Having written the above I now have to wear my hat backward and position myself as the asker rather the giver. The organization that I head is starting a fund raising appeal to repair and equip the new centre we bought recently. When ready the new cantre will be able to take in additional 20+ new trainees with learning disabilities. We need cash and equipment. A charity golf tournament will be held in May this year to help raise funds. Later in the year a fund raising dinner will be organized.

I do not expect donors to believe all I say, but expect they call to verify or visit us to see the real work of training being given to the present group of 25 young people under our care. I believe that we ought to share what we have with others. After all, will we be impoverished after we have shared? On the other hand we will be enriched when we consider that we have done good.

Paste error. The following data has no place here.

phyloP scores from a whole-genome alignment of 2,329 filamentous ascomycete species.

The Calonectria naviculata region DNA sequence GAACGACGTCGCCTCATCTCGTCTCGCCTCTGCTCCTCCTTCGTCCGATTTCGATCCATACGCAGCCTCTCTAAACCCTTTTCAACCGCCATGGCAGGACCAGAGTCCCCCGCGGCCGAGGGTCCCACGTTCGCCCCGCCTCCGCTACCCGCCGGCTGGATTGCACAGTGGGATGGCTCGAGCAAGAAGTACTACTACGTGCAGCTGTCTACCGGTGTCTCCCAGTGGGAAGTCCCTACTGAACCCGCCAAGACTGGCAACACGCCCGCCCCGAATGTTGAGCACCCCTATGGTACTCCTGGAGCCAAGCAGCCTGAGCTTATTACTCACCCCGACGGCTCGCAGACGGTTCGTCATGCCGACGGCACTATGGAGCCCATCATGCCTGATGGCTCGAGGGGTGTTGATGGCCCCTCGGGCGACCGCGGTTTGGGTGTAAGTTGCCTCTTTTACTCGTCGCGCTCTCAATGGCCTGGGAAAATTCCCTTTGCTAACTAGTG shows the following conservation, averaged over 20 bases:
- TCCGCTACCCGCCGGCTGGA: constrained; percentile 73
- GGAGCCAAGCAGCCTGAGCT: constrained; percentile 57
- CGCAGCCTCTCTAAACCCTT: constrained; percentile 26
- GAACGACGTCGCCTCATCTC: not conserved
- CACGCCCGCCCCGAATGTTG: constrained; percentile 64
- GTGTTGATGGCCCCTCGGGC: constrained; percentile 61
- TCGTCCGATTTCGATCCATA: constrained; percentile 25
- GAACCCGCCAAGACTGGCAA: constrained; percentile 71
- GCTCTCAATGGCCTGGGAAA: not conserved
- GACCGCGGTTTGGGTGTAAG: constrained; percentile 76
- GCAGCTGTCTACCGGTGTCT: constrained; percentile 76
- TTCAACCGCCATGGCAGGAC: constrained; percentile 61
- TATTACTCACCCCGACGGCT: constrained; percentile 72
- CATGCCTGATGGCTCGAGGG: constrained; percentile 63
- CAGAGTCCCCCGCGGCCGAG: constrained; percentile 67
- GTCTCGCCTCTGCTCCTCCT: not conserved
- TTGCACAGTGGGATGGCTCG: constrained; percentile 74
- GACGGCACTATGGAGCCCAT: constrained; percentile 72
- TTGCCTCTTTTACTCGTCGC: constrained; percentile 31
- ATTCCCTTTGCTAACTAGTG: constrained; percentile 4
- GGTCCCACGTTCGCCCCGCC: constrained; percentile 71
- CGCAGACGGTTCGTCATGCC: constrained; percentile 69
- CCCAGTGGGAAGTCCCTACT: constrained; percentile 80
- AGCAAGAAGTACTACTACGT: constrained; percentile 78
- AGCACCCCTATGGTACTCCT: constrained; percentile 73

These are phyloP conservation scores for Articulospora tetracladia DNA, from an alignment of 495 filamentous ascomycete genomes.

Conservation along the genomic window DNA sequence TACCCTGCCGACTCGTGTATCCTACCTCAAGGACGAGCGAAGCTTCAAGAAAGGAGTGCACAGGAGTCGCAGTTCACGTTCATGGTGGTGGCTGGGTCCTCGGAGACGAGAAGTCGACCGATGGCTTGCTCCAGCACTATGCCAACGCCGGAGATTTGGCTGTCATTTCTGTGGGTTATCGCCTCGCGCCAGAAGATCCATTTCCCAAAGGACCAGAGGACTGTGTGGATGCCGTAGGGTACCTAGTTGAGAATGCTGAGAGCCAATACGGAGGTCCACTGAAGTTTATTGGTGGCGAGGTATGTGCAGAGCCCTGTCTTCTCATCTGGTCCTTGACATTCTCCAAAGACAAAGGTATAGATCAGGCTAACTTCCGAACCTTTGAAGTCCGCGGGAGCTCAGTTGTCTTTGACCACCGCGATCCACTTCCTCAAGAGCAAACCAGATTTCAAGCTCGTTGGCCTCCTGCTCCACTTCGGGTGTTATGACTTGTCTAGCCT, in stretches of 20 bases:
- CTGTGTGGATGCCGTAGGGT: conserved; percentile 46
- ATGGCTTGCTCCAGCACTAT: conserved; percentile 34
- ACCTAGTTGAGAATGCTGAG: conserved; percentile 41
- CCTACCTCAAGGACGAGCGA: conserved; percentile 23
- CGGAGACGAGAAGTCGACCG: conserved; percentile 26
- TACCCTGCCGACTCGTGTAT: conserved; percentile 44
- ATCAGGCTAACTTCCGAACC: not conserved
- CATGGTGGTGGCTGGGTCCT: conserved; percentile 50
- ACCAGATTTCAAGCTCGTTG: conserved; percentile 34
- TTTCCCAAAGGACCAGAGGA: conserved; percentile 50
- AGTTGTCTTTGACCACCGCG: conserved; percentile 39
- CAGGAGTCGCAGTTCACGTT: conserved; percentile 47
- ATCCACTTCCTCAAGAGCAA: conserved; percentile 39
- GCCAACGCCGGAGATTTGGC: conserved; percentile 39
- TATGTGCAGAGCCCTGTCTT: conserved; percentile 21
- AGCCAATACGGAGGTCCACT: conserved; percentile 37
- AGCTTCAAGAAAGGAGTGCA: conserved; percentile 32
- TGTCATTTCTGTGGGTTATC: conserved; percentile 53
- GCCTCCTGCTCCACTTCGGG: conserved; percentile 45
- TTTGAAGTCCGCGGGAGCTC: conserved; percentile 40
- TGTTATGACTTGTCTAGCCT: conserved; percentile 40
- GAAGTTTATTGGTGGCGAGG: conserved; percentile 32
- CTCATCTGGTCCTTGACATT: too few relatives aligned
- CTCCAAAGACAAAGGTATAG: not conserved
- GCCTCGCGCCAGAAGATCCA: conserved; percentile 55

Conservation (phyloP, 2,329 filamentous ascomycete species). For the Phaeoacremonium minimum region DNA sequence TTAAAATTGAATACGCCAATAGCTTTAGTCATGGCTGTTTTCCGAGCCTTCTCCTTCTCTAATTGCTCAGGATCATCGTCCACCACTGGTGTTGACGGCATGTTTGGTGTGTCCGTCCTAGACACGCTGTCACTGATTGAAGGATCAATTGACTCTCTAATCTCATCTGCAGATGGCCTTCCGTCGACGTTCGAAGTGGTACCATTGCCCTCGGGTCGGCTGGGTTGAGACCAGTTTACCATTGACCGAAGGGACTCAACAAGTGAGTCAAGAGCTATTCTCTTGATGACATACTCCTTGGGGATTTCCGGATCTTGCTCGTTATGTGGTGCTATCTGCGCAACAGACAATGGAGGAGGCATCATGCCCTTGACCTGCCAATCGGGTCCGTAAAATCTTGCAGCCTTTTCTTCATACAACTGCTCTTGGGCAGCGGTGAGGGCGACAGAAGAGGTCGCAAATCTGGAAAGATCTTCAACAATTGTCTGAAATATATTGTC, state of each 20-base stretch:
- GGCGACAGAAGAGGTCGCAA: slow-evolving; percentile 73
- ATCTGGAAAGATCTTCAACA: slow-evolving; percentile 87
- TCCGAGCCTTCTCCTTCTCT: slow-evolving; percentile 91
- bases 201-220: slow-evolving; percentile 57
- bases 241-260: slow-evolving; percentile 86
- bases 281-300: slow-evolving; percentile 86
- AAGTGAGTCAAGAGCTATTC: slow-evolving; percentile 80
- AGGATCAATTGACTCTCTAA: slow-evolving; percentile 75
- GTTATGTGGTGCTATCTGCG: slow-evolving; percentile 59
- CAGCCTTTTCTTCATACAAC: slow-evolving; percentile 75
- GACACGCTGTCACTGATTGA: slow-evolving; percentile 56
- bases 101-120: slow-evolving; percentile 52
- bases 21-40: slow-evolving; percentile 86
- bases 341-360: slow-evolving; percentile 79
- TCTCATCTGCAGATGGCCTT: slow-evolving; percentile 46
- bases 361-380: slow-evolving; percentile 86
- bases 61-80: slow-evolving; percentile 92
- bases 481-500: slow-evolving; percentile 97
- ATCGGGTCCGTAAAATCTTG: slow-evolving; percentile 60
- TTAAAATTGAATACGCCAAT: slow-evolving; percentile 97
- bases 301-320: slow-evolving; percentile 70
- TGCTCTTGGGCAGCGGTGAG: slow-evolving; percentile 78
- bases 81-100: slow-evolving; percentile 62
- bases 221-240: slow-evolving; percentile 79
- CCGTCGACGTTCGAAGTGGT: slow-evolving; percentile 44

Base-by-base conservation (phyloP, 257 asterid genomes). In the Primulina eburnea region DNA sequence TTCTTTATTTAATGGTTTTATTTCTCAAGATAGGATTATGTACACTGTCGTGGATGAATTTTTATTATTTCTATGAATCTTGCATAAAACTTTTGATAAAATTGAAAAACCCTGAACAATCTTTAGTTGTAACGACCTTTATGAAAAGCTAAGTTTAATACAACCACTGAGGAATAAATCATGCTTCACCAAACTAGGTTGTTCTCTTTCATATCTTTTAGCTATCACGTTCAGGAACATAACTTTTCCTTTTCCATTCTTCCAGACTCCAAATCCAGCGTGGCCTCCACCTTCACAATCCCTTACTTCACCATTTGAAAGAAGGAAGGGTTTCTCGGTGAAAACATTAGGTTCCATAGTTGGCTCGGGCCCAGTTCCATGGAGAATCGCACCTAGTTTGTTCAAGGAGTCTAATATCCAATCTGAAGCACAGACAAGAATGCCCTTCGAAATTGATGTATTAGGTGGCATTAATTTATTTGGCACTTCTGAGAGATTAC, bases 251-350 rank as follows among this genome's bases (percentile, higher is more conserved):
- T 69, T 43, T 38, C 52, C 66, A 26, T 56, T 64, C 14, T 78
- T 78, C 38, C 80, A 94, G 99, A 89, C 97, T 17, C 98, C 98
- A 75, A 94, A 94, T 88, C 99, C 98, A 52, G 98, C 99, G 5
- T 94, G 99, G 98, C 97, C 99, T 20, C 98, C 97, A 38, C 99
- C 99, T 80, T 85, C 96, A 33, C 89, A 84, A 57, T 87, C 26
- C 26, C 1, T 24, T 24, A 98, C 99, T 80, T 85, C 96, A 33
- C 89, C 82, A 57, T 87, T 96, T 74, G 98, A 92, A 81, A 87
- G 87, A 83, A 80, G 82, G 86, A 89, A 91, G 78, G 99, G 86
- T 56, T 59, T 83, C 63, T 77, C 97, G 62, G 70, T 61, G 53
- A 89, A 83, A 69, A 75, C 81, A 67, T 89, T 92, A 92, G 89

I am normally uncomfortable with making public appeals. I believe it is noble because I am not asking for myself but for the good of the social work I am involved. Please visit if you wish to donate via PayPal.

Wednesday, March 17, 2010

But It May Help Change My Computing Life

In January 2008 I bought the Dell Vostro 1400 in preparation for a more mobile computing life. More mobile? At my age? Actually it was in preparation for the day when I may find myself unable to get up and walk the 'distance' to my home office due to backache. Which is why I decided last year to instal the wireless router to engage in this inevitable new lifestyle, which may be coming sooner than expected. The 'death' of my desktop yesterday may provide just the opportunity.